Doctors and activists also reveal that hospitals buy consumables such as syringes, IV cannula and catheters in bulk at a cheaper price, and then sell it at a much higher maximum retail price to patients. This difference between the cost price and the MRP is where the hospital makes a “killing”, says Malini Aisola, activist, All India Drug Action Network. “Just like stents were brought under price control, the government needs to do the same for 19 other medical device categories [devices that have been classified as drugs, and hence government can cap prices],” she says. “A Rs 2 syringe may cost up to Rs 23. The markups are huge when it comes to these devices, at times up to 1,000 per cent.”

Unethical practices by hospitals such as buying from manufacturers who will keep the MRP high, making individual doctors chase targets for procedures, surgeries and diagnostics and handing out referral commissions for attracting patients need to be kept in check. “Even ASHA workers are given extra incentive to bring patients to private hospitals,” says Karpagam.

But these systemic issues apart, public health experts say that the model of private health care or health care as a “business” is essentially flawed, and undermines a patient’s benefit. While laws to regulate private hospitals are necessary, at the heart of the matter is the crisis of public health care that is pushing people to private hospitals, where they are compelled to spend huge amounts of money. “In the doctor-patient relationship, there is an asymmetry of information, that is, a doctor knows more than the patient. In such a system, direct payment is the worst form of payment,” says Devadasan. In such a scenario, what works is a prepaid model of health financing, where the citizen either pays taxes or a premium for insurance. “That way, the patient goes and gets treatment, and then the government or the insurance agency reimburses the provider,” he says. Unlike in the United States, where insurance is “commercialised for profit”, India needs to learn from Europe, where insurance is run by private players, but operates on a non-profit basis, he says.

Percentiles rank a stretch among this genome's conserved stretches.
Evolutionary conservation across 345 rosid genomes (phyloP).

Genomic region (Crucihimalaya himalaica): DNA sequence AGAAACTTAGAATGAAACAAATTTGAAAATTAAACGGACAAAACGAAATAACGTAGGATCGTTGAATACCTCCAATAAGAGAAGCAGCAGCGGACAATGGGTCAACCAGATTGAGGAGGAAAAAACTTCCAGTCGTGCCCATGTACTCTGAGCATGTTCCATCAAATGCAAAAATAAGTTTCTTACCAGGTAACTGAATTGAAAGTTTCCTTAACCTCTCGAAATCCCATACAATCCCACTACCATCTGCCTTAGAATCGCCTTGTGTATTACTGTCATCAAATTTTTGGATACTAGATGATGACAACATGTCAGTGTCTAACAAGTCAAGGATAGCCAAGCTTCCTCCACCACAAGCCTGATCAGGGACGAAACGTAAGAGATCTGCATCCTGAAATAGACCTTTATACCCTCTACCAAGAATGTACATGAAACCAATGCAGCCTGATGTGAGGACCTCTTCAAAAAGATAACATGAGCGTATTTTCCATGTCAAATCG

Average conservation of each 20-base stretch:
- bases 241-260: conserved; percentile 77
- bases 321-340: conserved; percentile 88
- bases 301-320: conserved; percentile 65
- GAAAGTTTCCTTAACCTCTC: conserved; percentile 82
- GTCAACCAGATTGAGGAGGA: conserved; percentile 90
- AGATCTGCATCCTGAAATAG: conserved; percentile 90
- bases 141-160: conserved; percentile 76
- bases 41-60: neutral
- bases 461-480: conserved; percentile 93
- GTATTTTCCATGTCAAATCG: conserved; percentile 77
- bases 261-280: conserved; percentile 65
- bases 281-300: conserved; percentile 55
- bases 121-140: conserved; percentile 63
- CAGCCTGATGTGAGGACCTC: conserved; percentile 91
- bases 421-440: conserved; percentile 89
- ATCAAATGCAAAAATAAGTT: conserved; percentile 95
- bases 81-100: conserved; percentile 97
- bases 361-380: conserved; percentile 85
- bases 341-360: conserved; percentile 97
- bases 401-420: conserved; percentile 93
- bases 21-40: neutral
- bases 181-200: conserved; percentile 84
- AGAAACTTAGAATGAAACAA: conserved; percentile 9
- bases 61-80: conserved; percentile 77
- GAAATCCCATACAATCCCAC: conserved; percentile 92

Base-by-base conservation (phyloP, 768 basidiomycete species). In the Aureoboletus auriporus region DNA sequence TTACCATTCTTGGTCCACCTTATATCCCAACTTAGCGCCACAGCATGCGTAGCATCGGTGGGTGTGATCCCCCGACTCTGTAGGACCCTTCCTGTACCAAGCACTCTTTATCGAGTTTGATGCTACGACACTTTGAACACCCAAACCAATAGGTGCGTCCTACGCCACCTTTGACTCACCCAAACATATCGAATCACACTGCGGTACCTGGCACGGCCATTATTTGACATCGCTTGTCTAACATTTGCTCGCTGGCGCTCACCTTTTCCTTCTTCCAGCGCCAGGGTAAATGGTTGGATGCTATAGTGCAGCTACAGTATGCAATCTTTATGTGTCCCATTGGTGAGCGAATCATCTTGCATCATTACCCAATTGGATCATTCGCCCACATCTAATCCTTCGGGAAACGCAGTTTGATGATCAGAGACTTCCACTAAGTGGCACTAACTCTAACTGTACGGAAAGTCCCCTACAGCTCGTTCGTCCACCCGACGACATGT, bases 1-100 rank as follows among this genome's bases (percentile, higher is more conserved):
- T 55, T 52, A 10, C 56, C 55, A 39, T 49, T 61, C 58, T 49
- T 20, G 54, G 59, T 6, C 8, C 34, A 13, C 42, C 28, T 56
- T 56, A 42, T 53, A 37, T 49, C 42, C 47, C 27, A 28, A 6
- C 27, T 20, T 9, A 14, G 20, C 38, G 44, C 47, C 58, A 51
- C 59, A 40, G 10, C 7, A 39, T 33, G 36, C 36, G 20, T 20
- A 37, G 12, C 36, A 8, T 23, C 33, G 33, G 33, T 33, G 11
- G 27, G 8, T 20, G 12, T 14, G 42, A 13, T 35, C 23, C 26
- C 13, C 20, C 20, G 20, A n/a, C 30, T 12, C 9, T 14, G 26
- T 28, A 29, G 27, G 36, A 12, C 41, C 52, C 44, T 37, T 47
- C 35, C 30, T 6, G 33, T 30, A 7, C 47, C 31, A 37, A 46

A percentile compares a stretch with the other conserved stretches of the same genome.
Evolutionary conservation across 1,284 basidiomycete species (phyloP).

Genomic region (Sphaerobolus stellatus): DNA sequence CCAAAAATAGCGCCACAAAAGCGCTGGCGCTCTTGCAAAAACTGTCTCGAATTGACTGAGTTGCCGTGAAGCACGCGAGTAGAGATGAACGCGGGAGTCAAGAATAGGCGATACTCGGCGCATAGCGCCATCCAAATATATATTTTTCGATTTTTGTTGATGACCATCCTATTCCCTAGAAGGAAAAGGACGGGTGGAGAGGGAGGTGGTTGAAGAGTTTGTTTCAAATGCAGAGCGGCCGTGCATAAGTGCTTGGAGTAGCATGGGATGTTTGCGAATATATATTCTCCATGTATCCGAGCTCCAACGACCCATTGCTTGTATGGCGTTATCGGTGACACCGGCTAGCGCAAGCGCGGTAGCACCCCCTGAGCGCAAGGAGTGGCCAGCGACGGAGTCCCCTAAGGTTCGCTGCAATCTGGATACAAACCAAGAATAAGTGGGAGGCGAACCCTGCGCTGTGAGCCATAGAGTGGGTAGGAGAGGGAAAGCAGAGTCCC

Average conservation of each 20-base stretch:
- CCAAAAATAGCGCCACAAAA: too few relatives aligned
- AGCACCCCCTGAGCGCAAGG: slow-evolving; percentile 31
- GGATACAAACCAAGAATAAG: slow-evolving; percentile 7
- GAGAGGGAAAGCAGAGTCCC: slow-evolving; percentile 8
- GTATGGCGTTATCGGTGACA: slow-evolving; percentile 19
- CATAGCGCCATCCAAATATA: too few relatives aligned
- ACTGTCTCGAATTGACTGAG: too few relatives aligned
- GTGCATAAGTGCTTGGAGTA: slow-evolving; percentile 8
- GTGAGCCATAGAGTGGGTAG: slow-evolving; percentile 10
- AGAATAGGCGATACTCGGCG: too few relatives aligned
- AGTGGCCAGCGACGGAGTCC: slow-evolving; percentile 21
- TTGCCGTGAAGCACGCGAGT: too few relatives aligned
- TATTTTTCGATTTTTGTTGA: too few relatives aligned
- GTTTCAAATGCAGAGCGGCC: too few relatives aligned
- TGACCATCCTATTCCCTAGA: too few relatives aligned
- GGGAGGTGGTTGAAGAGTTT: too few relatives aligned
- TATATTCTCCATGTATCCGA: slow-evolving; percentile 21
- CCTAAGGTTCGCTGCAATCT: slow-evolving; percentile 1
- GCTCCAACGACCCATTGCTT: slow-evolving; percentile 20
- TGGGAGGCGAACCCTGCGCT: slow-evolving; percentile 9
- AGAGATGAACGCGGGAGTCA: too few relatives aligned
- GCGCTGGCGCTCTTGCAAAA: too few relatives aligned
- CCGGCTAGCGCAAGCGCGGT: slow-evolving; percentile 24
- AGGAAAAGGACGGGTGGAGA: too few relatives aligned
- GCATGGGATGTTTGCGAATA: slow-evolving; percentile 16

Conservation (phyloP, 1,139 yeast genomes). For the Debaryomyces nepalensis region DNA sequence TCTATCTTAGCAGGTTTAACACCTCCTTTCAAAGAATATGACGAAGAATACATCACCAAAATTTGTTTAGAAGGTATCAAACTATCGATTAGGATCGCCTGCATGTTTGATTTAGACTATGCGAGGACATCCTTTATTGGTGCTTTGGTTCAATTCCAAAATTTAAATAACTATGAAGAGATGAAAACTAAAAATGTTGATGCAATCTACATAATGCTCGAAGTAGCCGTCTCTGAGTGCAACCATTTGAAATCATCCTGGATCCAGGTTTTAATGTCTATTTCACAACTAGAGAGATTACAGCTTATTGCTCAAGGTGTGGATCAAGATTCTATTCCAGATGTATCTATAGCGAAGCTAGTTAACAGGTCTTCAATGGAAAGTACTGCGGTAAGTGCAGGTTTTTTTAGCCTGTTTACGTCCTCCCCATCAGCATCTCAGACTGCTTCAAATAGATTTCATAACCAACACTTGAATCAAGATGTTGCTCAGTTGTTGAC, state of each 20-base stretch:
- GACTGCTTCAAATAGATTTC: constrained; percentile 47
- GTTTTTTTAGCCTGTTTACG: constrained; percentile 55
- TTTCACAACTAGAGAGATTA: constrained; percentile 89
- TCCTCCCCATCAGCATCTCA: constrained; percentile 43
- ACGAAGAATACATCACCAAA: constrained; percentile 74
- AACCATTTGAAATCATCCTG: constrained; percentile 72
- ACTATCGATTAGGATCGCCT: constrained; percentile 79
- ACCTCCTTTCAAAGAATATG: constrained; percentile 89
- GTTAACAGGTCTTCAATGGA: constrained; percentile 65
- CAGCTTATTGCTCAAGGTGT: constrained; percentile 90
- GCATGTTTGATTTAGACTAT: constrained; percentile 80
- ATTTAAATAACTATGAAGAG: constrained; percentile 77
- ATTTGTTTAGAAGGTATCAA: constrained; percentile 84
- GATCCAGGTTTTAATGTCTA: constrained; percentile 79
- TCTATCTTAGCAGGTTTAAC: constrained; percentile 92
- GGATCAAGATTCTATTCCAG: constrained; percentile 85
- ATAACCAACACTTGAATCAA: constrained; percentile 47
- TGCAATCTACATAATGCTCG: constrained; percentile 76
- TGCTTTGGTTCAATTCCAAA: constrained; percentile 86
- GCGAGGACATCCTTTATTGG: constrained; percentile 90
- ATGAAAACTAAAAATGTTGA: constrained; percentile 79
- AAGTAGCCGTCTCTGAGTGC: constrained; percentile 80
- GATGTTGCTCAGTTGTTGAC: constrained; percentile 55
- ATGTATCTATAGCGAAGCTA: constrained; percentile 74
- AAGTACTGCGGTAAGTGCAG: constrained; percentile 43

The government also needs to focus on improving public sector hospitals, and increase its health spending. “We need a law to regulate private hospitals, and also need to strengthen the MCI,” says Dr Shah Alam Khan, professor, department of orthopaedics, AIIMS. “Look at our neighbouring countries such as Sri Lanka, where the government controls 90 per cent of health facilities. But in India, only 22 per cent of hospitals are in the public sector.”

Khan says in its health care spending, India is behind countries like Iraq and Ethiopia that spend more than 2 per cent of their GDP on health care. “The case for better government hospitals can be made when we look at the difference in costs. For instance, if a patient can get an MRI for Rs 2,000 at AIIMS, at a private diagnostic centre right outside AIIMS, costs could go as high as Rs 6,000 to Rs 8,000,” he says.

Agrees Ray, who says that while unethical practices do happen in hospitals—in the Fortis case, for instance, the gloves used for facility maintenance should not have been billed to the patient—costs can be brought down only to a certain extent, especially when it comes to ICUs. “You need structural change in health care. A corporate hospital is responsible to its shareholders, not to the patient. They need to show profits. A robust public health system will give stiff competition to private hospitals. It is only then that quality, affordability and accountability in health care will come,” he says.

Until then, many people such as Jayant and Rinku will have to wage a long-drawn-out legal battle to get some semblance of justice.

PERILS OF TOO MUCH REGULATION

India US Cayman Island HealthcareDr Devi Prasad Shetty | AP